of lounge durée processes that have cast the urban poor, who as a group are racialized as nonwhite or black, as security risks rather than citizens to be protected (see, e.g., Valladares 2000 ). We argue that the exclusion of favela residents from
The Production and Destruction of Secure Spaces in Olympic Rio de Janeiro
Margit Ystanes and Alexandre Magalhães
White currency in the gentrification of black and Latino Chicago
for the past half-century to the popular labels of black ghetto or Puerto Rican or Mexican barrio makes these racialized changes the most clearly visible, but “race” here is not merely the ironic surface observation of who now walks the streets
“All our phrasing—race relations, racial chasm, racial justice, racial profiling, white privilege, even white supremacy—serves to obscure that racism is a visceral experience.” — Ta-Nehisi Coates (2015) One of the more notorious sequences in D. W
A Focus on the French Setting
The hypothesis developed in the paper is that the relation between race and space, under-explored in philosophy, is a powerful theoretical instrument for understanding racial injustices and can be used to renew racial categorisation in a more critical, transformative manner. It argues that only constructivism, in its 'interactive constructionism' version (Hacking 1999), can make sense of both concepts in a relevant way for political theory, and provide a general critical frame to study the relation between both concepts, thereby replying to the powerful arguments of racial scepticism. After specifying what such a position entails for the 'race' concept, the paper argues that 'space', itself conceived in a constructionist perspective, is a core element of current referents of 'race' in our folk conceptions. It shows that France, despite its pretence of racial blindness, is not a counter-example, but rather reinforces the hypothesis. Hence, space should be more thoroughly reinvestigated at an epistemological and theoretical level in exploring our racial thinking.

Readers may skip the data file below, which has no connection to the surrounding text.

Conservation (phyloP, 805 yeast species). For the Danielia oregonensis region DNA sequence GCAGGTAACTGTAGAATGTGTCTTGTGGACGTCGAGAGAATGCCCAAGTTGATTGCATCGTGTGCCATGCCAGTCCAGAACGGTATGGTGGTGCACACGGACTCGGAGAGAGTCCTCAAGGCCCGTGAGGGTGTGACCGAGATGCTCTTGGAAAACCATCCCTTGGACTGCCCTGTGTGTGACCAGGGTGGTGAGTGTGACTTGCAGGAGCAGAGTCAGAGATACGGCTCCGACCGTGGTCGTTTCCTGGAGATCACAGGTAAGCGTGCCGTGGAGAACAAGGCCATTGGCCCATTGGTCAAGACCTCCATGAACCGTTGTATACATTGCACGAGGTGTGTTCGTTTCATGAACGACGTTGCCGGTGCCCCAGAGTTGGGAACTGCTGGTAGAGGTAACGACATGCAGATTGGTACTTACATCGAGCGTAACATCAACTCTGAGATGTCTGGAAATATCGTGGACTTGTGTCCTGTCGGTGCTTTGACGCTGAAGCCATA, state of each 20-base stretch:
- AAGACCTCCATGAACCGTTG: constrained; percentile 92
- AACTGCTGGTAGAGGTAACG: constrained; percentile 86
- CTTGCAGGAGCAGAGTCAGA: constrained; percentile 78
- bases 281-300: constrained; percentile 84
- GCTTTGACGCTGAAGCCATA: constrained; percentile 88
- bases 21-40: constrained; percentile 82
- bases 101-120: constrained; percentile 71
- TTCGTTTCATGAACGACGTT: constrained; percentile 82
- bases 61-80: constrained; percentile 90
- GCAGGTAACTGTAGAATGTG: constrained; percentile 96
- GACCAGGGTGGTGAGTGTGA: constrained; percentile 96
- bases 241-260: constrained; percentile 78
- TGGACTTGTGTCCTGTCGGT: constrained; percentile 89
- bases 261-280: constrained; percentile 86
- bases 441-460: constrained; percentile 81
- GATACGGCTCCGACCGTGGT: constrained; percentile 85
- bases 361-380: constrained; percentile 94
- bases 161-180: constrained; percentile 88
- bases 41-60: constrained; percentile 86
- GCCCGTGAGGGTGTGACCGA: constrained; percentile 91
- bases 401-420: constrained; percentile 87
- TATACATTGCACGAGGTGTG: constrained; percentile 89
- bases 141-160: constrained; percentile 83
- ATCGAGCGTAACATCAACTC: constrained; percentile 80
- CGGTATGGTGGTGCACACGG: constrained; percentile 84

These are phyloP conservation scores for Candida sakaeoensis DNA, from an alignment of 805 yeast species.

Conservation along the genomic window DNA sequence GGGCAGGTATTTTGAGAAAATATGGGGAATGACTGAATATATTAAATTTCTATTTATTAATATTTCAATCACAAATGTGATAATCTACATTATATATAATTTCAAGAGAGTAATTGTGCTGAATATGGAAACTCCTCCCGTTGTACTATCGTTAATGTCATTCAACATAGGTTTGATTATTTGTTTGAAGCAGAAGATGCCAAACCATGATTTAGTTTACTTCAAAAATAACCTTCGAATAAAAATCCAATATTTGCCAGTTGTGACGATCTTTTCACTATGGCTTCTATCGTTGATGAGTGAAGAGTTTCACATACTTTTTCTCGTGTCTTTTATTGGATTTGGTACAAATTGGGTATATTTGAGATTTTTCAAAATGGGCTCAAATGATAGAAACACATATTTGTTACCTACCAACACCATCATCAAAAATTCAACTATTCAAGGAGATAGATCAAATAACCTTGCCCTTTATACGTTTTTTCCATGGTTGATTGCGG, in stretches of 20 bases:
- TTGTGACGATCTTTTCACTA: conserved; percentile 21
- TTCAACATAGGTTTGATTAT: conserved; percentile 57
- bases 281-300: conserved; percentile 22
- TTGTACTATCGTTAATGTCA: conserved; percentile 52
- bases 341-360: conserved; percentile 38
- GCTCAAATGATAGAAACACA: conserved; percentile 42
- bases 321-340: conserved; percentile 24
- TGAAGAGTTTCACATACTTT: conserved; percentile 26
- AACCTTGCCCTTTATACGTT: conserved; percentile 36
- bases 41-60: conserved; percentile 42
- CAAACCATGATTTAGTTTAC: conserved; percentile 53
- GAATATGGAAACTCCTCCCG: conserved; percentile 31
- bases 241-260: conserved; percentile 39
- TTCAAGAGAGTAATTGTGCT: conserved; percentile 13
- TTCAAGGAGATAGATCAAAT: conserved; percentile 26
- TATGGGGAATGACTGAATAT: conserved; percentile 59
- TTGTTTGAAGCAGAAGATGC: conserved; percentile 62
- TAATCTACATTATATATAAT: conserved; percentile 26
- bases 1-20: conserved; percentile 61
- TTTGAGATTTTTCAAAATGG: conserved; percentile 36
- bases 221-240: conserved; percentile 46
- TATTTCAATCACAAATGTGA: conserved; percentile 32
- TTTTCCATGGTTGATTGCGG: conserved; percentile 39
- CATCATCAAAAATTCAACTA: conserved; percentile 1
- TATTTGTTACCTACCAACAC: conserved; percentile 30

Zeynep Kılıç and Jennifer Petzen